Savour the Melange of Moroccan Flavours at Novotel HICC

Morocco Food Festival at Novotel Hyderabad
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The cuisine of any place tells a story. A story of the people, their culture, their history, and the geography. The cuisine of Morocco, which is situated on the North Western tip of Africa, has been shaped by the Berbers, the Arabs, the Sephardi Jews, and even French and sub Saharan influences. Moroccan cuisine will feel familiar to most Hyderabadis owing to our exposure to Arabic cuisines introduced by the Yemeni immigrants who were once part of the Nizam’s army. Yet, the differences between the Arabic and Mediterranean fare available in Hyderabad with the food from this African country is also quite easily discernible.

Chef Oumaima Bejja who hails from Morocco and is stationed at Pullman Dubai Creek City has flown to India for the first time to curate Novotel Hyderabad Intenational Convention Centre’s Moroccan Food Festival. I had the opportunity to sit down with Chef Bejja last night as she walked me thorugh the various contours of a Moroccan meal.

A meal typically begins with salads and mezze. Morocco grows several Mediterranean fruits and vegetables and the salad station at the Food Exchange buffet is substantial. Carrot and Prune salad, Goats Cheese salad, and Fattoush are some of the options. The mezze at Food Exchange comprises of Babaganoush, Mutabal, Tabouleh, and Humus. The spinach and cheese Fatayar were a revalation. While, I’ve eaten Fatayar several times before, they’ve always come off as close cousins of the samosa with a similarly deep fried and crisp shell. However, the Fatayar that Chef Bejja served had a significantly thicker enclosure with an almost bread-like texture.

Hot lentil soups are commonly prepared in winters and on special occasions. Chef Bejja walked me through a couple of variants – Shorbat Adas and Harira. Adas is an uncomplicated dish that derives its flavour by pairing the lentil with garlic and is often relished with a gentle squeeze of lemon. Harira, on the other hand, adds tomato, chickpeas, vermicelli, and meat into the mix.

Beef and Lamb are the main meats in Moroccan cuisine, but fish and prawns are also commonly eaten. The grills section featured Barracuda and Prawns in assorted spice mixes including sumac and Ras El Hanout. The latter is Morocco’s signature spice mix, and is used in the same way garam masala is used in Indian cuisine. The name, which means ‘best of the shop’, is indicative of how prized this mix is. It features as many as twenty-seven herbs and spices, many of which were imported from the sub-continent by the Arabic traders.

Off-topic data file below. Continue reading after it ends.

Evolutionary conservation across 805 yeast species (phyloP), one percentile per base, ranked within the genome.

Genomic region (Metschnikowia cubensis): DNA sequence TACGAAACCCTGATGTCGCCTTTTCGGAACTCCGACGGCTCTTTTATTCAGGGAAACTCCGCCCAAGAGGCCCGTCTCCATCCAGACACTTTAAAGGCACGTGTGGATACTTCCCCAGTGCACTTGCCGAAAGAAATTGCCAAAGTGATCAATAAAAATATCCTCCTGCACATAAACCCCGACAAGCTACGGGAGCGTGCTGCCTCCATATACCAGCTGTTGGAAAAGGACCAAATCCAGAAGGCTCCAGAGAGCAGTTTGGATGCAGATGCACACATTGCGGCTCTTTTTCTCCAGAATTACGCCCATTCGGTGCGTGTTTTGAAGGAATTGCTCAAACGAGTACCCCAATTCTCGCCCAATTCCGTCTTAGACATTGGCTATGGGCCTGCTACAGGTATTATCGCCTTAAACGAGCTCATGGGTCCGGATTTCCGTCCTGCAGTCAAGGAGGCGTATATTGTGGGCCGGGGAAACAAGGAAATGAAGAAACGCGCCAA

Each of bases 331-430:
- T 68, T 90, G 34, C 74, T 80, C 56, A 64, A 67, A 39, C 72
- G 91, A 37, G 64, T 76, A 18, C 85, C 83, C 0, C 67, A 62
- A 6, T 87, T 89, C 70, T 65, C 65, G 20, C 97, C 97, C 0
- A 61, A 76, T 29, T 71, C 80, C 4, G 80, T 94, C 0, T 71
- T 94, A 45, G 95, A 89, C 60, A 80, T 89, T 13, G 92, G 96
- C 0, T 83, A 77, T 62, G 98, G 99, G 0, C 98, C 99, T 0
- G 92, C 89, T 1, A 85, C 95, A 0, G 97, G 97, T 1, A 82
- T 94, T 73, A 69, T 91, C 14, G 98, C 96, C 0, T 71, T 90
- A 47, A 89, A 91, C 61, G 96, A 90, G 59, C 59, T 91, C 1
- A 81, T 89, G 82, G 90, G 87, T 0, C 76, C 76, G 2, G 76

The most common staples in the meal is Moroccan Bread and Couscous. Moroccan bread is dry with a wheat and semolina crust. Not the kind of bread you can just enjoy by itself. But dip it into a gravy, and it soaks up all the flavours beautifully. Moroccan couscous comes in a bunch of different flavours, but the laborious steaming process ensures that it’s never dry and insipid like a lot of the quick boiled couscous that I’ve encountered.

Tagines, one pot stews cooked in earthen vessels with a distinctive conical cover, are perhaps Morocco’s most famous export. They’re a common feature in any Moroccan meal. Before coming to India, Chef Bejja stocked up her fridge with ten days’ worth of Tagines, so that her husband won’t miss it while she’s away. Yesterday’s meal featured three tagines, all of them distinctive and absolutely delicious. The Chicken Tagine with olives was homely and soulful. The Lamb tagine created magic by pairing red meat with dried prunes. And the Fish ball tagine used lemon pickle to brilliant effect.

While rice isn’t commonly consumed in Morocco, Novotel featured a couple of rice dishes. Bell Pepper stuffed with spiced rice and Kabsat Lahm (Khabsa Laham). The latter was starkly different from the Khabsa Laham that we know. The sourness from the tomato was absent. Instead, the flavour and aroma was dominated by spices as cardamom and clove. The meat wasn’t pale and falling of the bone, but thoroughly marinated and dark with a distinctive bite.

The finishing notes of the grand Moroccan meal were provided by Basbousa, Baklava, Mahalabia, and Briwat Louz. The first two desserts requite little introduction to a Hyderabadi. The Briwat Louz is best described as a sweet samosa. But most interesting of the lot was Mahalabia — a dish that I described as Middle Eastern Pana Cotta.
If you aren’t a fan of very sweet desserts, you’ll definitely enjoy this dessert. There’s no gelatine, but the texture derived from boiled milk and corn-starch is similar.

The Moroccan Food Festival is available everyday 7:00 PM onwards at Food Exchange by Novotel Hyderabad Convention Centre. It’ll conclude on the 21st April with a grand Sunday brunch.

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